Flight of the Conchords New Zealand has raised the standard on comedy, bringing in completely new and entirely different ways to make audiences everywhere crack a smile. With the help of various instruments and two very distinct voices (Bret McKenzie and Jemaine Clement), Flight of the Conchords has set an example to the rest of the comedic world. One of the most prominent things that makes Flight of the Conchords one of the most interesting and intriguing comedic duos is the fact that all of their songs reflect a wide array of genres of music. You can hear their song “Prince of Parties,” a very strange renaissance-type song, then play something like “Hiphopopotamus vs. Rhymenoceros,” which is a rap/folk song. The very eclectic variety of sounds makes this band comedic because of their ability to maintain a focus on their specific witty, stereotypical and farce humor that their fans love and expect, while tapping into all sorts of different music. They seem to have this uncanny ability to sing in the style of Simon and Garfunkel, then a Hip-Hop jam, then a classic folk song while focusing the lyrics on reoccurring themes like women, love and humor.
One of the main “stereotypes” of music they commonly depict is a love song/serenade. There are numerous hits where the lyrics focus on complimenting and wooing women--songs like “The Most Beautiful Girl” and “If You’re Into It.” What makes these songs funny, however, is the complete lack of romanticism in their “love songs”. In “The Most Beautiful Girl,” there is the lyric “You’re so beautiful you could be a part-time model…but you’ll probably still have to keep your normal job” and “…When you’re on the street, depending on the street, I bet you are definitely in the top three good-looking girls on the street.” Not really the most flattering and well-executed pick-up lines ever imagined. The entire song “If You’re Into It” is a classic swing-and-a-miss type of flattery. The song starts out genuine and cute, but quickly takes a turn for the creepy when Bret starts to let her know what he’s “into” and if she is “into it.” There is a sense of sexuality in songs like these, but what makes them really funny is the almost childish execution. Their lyrics almost insult the person they are intending to flatter, and it takes a completely satirical spin on a love song. It’s like they have an assumption that as long as they write a song for this girl, she will fall in love with them.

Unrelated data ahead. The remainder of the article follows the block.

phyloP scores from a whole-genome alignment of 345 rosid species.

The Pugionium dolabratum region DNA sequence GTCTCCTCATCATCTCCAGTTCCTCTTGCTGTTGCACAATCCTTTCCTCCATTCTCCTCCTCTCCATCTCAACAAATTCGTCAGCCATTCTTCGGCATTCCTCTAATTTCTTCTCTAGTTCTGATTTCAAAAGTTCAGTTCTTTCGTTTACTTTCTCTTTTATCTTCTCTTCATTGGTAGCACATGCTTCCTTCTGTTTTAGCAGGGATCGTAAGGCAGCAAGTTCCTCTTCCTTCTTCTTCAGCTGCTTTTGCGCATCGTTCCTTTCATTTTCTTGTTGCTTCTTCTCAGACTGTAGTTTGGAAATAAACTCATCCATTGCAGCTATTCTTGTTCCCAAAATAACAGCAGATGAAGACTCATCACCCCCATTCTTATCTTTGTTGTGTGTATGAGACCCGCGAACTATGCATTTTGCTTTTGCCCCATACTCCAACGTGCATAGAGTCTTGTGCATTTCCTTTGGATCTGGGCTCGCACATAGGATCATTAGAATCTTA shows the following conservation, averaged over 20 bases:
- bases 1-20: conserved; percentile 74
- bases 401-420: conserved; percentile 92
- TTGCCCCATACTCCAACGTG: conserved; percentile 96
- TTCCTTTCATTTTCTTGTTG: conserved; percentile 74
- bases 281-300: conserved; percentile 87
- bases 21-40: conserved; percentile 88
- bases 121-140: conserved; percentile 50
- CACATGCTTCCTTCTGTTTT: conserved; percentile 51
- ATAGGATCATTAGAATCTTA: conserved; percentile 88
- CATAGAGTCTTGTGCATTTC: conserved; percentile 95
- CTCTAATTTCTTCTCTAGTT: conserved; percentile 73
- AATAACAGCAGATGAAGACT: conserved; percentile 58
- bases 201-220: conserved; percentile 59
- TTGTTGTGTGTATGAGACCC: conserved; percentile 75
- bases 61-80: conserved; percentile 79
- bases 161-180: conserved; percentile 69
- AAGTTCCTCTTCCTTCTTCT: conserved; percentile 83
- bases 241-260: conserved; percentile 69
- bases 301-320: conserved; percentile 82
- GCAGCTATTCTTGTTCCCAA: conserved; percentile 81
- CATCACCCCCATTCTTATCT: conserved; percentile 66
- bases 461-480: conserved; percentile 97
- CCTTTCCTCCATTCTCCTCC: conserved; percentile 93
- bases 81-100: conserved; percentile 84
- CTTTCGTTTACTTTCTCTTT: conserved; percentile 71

With or without love themes, ladies are a big deal to Bret and Jemaine and are definitely a big factor in their music. Some of the best examples of the importance of women to FOTC are “We’re Both in Love with a Sexy Lady” and “Carol Brown”. In “We’re Both in Love,” Bret and Jemaine meet a lady while jogging, and both instantly fall for her. After meeting her, they each divulge their recent “relationships” and discover their talking about the same girl. They begin arguing about who this lady, (who Jemaine believes is “Barbra” and Bret believes is “BrahBrah,”) liked more, and digress into a hilarious fight about whose knees she was checking out. “Carol Brown,” on the other hand, is a love song Jemaine sings for his new girlfriend. The song is about all his past relationships and why they didn’t work out. This is funny to listeners because between this long lists of ladies, there is a chorus of Jemaine’s exes singing about how awful he is. The contrast is humorous because Jemaine is trying so hard to convince this girl to stick around, and the exes are singing about how much of a bad boyfriend he is, and Jemaine gets so confused by them he starts offering this new girl cereal.
A good example of how they react to women is in the song “Boom,” and Bret sees a girl he thinks is attractive and wants to tell her, but has no clue how. In the first few lines he says; “I want to tell her how hot she is but she’ll think I’m sexist. She’s so hot she’s making me sexist.